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A seven-member group of Japanese scientists and academics has urged the world’s five major nuclear powers to stick to a global treaty on nuclear nonproliferation and work toward the complete abolition of nuclear arms.

The Committee of Seven for World Peace Appeal, which includes Nobel physics prize laureate Masatoshi Koshiba, also urged the Japanese government to again examine the situation regarding nuclear weapons and appeal for peace as the only country to have suffered atomic bombings.

Their two statements were issued Wednesday ahead of the Review Conference of the Nuclear Nonproliferation Treaty in New York in May and in light of the 60th anniversary this year of the atomic bombings of Hiroshima and Nagasaki.

The May meeting will be held to restudy the NPT adopted five years ago, in which the signatory countries, including Japan, clearly pledged to abolish nuclear arms.

“We feel deeply concerned by the fact that the commitment to abolish nuclear armaments in this treaty may turn into dead letters at the review conference,” they said in a statement addressed to the leaders of the five nuclear weapons states.

The five are U.S. President George W. Bush, Russian President Vladimir Putin, British Prime Minister Tony Blair, French President Jacques Chirac and Chinese President Hu Jintao. A copy of the statement was also sent to Sergio de Queiroz Duarte, chairman of the review conference.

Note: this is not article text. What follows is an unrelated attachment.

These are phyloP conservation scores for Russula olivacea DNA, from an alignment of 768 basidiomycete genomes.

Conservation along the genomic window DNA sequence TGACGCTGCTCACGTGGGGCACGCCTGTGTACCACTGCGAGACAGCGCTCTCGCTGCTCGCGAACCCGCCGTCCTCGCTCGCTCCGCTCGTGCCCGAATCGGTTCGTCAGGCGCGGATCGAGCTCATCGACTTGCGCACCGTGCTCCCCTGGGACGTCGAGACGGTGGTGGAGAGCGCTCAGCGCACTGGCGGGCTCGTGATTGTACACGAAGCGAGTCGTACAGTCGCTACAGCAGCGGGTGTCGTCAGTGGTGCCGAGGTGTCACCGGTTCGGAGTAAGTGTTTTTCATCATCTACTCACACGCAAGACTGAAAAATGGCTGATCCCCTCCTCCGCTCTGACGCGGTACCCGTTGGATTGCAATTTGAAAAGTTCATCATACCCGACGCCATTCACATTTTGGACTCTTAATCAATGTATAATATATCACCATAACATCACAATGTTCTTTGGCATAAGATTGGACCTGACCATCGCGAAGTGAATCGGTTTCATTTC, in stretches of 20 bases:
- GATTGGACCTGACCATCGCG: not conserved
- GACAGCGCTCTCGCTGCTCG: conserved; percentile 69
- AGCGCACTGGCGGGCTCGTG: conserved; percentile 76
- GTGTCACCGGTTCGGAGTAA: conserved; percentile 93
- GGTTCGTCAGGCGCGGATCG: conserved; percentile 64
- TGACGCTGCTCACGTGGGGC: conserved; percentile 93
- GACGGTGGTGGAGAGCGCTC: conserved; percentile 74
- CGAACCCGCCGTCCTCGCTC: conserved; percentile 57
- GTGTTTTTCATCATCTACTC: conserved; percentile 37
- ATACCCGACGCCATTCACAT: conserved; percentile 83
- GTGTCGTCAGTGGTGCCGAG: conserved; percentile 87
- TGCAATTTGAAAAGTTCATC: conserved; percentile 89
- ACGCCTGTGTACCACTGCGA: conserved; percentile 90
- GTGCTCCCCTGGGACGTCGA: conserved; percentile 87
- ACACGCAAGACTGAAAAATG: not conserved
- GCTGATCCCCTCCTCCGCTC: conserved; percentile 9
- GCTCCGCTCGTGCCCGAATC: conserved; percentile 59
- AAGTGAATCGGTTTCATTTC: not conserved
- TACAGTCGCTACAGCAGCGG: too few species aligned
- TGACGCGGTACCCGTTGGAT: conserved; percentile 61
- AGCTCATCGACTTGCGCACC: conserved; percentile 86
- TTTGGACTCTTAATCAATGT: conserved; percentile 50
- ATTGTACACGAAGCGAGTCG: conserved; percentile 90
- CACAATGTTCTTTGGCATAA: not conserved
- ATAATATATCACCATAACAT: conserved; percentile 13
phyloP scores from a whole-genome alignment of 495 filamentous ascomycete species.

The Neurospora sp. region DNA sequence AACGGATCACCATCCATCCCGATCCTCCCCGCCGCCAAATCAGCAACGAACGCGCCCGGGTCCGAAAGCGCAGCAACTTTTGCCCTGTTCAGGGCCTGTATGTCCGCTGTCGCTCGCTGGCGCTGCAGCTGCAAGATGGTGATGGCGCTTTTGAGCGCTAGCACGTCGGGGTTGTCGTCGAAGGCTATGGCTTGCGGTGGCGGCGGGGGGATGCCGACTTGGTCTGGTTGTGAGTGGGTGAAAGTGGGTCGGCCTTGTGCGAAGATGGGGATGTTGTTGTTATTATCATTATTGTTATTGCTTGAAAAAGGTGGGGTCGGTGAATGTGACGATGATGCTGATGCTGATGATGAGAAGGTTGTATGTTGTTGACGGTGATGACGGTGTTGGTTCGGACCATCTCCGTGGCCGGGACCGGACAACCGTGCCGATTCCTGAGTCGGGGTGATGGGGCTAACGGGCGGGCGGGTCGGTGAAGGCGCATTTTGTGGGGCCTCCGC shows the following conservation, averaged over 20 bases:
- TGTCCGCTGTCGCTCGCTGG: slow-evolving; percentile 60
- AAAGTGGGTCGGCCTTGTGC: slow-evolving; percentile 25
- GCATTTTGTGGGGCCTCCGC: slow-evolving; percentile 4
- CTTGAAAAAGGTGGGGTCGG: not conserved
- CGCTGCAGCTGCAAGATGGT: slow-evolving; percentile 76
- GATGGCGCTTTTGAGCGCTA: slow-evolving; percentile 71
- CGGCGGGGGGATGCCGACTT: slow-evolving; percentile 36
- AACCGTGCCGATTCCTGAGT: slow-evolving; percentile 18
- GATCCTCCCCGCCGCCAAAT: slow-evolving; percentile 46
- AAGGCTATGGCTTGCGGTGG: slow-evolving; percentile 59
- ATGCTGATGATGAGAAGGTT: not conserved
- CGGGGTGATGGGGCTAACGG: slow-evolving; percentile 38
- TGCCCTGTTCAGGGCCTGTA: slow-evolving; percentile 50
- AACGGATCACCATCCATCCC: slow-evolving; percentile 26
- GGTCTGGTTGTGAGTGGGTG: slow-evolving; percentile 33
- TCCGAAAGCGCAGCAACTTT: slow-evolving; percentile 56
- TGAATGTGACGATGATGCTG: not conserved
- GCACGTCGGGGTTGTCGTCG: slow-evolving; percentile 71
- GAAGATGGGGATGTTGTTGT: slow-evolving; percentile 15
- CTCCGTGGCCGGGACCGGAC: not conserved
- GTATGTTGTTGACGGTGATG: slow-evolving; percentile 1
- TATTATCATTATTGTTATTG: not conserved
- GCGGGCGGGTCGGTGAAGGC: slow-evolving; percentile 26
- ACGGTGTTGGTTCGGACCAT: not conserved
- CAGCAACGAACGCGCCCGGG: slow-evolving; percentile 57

With the outcome of the conference uncertain, Hideo Tsuchiyama, a professor emeritus at Nagasaki University, said in a news conference that Japan needs to call on the countries to respect the treaty.

“It’s a contradiction for (some) nations to be working for nuclear disarmament when they themselves are into nuclear development. Japan as an A-bombed country should rightly criticize this,” Tsuchiyama said, apparently alluding to moves such as a recent plan by the U.S. to research and develop new nuclear weapons.

“Nuclear countries are those countries that are big and powerful. It is difficult to criticize them and try to lead them onto a humanitarian path,” said Koshiba, a professor emeritus at the University of Tokyo. “But we can only do what we can and appeal to their sense of reason.”

The group also urged them to “show, with a concrete timetable, a road map toward the complete abolition of nuclear arms” due to concerns that nuclear disarmament is being overshadowed by a global antiterrorism campaign and fears that nonnuclear nations may try to acquire nuclear capability.

The committee, founded in 1955, submitted the other statement addressed to the Japanese government and the public to Deputy Chief Cabinet Secretary Seiken Sugiura earlier in the day.

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